Of course, we all know size ultimately doesn’t matter. Although, you have to admire writers who can produce high-quality writing over such enormous word lengths. At the other end of the scale are the perfectly polished gems we call short stories. Read some of the now. It won’t take you long.

All the best from the cloud!

Dirk Strasser

From The Winding-Sheet by Baden M Chant

About Baden M Chant

Baden M Chant has written for a number of publications including Aurealis, Andromeda Spaceways, Midnight Echo, and Desktop Magazine.

‘What do you remember?’
‘Warm. Dark. Susurration. Humus. Leaves.’
‘What did you do?’
‘I pushed.’

From Shitmining by Greg Foyster

About Greg Foyster

Greg Foyster is a writer, illustrator, and author of the memoir Changing Gears. His articles and cartoons have appeared in The Age, The Saturday Paper, ABC, Meanjin, Eureka Street and others. His fiction has appeared in Overland, The Big Issue and Aurealis.

I first see the island from the air, arriving the way the birds do. Ten thousand cormorants scatter to make room as our helicopter shudders in the ferocious winds and then perches on the uneven surface below. Even while I’m waiting for the blades to stop rotating and the dust to settle, my nostrils wrinkle up in disgust. So the rumours about the awful smell are true.

From Bigger Fish by Jared Millet

About Jared Millet

Jared Millet is the author of the fantasy trilogy The Battle for Majadan, the SF-noir pulp novel The Whisper, and the travel blog His stories have appeared in Apex Magazine, Leading Edge, Kaleidotrope, and Translunar Travelers Lounge.

‘Here’s the scoop,’ Hector said with a smile. ‘The planet Brobdin wants to eat you. That’s what it does…

From The Soul and Emotional Intelligence in Humans and Androids by Matthew Nelson

About Matthew Nelson

Mathew Nelson has had a life-long interest in science fiction and fantasy. For the past seven years he has studied Creative Writing at Curtin University, for which he is currently completing a PhD. He has previously published non-fiction in Aurealis #122 and #133.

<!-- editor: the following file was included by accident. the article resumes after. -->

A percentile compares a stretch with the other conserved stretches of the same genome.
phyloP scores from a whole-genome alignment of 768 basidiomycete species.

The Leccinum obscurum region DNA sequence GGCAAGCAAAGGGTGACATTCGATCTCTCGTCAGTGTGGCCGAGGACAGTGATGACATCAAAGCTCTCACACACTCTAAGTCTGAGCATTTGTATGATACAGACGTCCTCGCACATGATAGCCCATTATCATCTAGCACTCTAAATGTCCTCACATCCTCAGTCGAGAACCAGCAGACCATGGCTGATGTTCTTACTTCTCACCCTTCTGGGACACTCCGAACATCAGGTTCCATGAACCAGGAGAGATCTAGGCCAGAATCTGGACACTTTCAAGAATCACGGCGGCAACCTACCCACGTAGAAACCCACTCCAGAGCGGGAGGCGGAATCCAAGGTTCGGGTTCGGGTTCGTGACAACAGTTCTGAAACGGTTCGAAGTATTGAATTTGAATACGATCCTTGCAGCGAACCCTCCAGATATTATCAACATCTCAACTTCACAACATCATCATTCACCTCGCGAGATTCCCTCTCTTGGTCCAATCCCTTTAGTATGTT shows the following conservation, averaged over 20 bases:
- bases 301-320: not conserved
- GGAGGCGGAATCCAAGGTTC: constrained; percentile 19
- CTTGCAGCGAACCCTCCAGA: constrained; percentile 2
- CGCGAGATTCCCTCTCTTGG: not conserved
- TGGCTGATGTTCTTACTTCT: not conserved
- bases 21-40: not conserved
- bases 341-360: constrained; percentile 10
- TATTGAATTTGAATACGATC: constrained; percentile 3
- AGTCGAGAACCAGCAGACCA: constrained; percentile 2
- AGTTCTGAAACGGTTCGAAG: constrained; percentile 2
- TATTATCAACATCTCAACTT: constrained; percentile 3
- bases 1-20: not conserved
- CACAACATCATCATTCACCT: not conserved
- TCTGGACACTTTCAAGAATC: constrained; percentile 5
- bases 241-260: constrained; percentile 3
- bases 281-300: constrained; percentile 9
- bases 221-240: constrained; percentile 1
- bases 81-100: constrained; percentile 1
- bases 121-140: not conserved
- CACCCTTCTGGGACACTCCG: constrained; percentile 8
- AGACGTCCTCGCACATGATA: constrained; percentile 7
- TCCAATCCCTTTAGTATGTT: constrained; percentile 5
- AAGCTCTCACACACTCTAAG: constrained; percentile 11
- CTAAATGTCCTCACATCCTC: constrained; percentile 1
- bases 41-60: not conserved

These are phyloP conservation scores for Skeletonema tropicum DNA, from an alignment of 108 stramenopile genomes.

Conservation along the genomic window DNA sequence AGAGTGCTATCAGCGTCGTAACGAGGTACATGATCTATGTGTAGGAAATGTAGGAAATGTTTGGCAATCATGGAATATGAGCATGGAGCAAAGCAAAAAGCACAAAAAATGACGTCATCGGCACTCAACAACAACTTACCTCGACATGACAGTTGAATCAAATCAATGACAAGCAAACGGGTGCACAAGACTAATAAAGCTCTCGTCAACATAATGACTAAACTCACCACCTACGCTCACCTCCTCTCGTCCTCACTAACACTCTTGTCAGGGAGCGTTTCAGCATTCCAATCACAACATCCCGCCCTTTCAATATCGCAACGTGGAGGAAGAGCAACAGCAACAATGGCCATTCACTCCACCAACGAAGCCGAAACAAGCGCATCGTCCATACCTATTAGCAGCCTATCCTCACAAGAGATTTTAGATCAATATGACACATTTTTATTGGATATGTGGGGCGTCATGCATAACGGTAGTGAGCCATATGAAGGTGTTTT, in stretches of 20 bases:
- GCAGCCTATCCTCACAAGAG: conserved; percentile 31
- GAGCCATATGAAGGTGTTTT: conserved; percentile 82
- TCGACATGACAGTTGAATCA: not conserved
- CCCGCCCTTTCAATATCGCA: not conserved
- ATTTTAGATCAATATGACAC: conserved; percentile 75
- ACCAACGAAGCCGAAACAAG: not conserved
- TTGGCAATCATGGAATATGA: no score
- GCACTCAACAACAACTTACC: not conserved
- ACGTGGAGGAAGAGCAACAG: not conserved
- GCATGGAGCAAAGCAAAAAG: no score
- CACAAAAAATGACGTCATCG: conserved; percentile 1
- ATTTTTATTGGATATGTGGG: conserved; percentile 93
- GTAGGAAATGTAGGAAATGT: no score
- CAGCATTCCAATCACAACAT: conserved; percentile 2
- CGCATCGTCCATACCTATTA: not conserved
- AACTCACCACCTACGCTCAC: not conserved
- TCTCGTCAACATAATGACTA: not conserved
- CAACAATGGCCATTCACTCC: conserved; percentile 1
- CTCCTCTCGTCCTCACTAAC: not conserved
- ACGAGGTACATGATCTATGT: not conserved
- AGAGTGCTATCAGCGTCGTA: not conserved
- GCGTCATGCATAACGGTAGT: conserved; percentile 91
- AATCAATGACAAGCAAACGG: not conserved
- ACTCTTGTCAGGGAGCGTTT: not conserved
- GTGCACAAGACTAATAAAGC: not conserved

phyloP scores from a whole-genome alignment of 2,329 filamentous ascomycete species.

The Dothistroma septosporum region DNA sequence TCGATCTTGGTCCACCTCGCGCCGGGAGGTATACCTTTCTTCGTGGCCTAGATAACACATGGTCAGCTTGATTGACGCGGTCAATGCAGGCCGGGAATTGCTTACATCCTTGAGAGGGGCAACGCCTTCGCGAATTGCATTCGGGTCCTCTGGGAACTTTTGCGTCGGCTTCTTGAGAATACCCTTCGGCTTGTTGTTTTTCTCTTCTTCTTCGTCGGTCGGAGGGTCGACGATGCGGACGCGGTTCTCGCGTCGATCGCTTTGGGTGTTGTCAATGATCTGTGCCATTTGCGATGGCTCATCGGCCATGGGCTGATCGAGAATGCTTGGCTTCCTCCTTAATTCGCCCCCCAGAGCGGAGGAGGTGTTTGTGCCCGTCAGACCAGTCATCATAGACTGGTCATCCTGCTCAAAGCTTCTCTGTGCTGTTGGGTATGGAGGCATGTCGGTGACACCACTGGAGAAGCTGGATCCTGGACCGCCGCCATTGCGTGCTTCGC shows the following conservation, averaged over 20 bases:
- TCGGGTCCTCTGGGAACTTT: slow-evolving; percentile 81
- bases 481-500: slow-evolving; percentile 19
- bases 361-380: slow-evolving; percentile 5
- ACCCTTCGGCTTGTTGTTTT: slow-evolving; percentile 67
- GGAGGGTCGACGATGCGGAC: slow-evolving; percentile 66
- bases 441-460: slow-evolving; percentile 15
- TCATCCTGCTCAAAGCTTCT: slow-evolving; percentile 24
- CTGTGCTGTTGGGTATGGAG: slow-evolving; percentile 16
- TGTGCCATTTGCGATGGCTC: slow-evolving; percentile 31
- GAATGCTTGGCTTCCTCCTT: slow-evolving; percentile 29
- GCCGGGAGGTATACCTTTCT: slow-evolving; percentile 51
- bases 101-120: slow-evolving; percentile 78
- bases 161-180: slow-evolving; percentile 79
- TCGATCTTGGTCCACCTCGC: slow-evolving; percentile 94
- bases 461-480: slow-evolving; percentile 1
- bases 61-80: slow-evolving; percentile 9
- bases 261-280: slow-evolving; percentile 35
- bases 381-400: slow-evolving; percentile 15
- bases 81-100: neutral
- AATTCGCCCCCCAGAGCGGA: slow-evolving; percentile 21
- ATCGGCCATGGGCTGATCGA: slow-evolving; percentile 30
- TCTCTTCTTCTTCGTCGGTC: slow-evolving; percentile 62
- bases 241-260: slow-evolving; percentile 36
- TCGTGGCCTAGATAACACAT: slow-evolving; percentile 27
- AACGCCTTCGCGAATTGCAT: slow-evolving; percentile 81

In Kazuo Ishiguro’s Klara and the Sun (2021), Klara is an android who has feelings. This is hardly the first time that science fiction has bestowed upon an android the ability to express an emotion…

From Timeless – The Appeal of Time Travel by Matthew Harrison

About Matthew Harrison

Matthew Harrison has published numerous short pieces in Aurealis, Antipodean SF, Abyss & Apex, Bards & Sages, and other venues, and is building up to longer works as he learns more about the universe.

Time travel is an enduring science fiction trope. From H G Wells’s The Time Machine (1895), through Doctor Who’s Tardis to the time-busting warp speed of Star Trek’s USS Enterprise, there is a special thrill to the idea of travelling through time. Yet what is the appeal, exactly?

From Titane and the Use of Colour in Film by Claire Fitzpatrick

About Claire Fitzpatrick

Claire Fitzpatrick is an award-winning author of speculative fiction and non-fiction. She is the 2020 recipient of the Rocky Wood Memorial scholarship fund for her upcoming non-fiction anthology A Vindication of Monsters—essays on Mary Shelley and Mary Wollstonecraft.

Whatever your ideas or opinions about the film Titane (2021), there’s no denying the work of a demented visionary in full command of her imagination.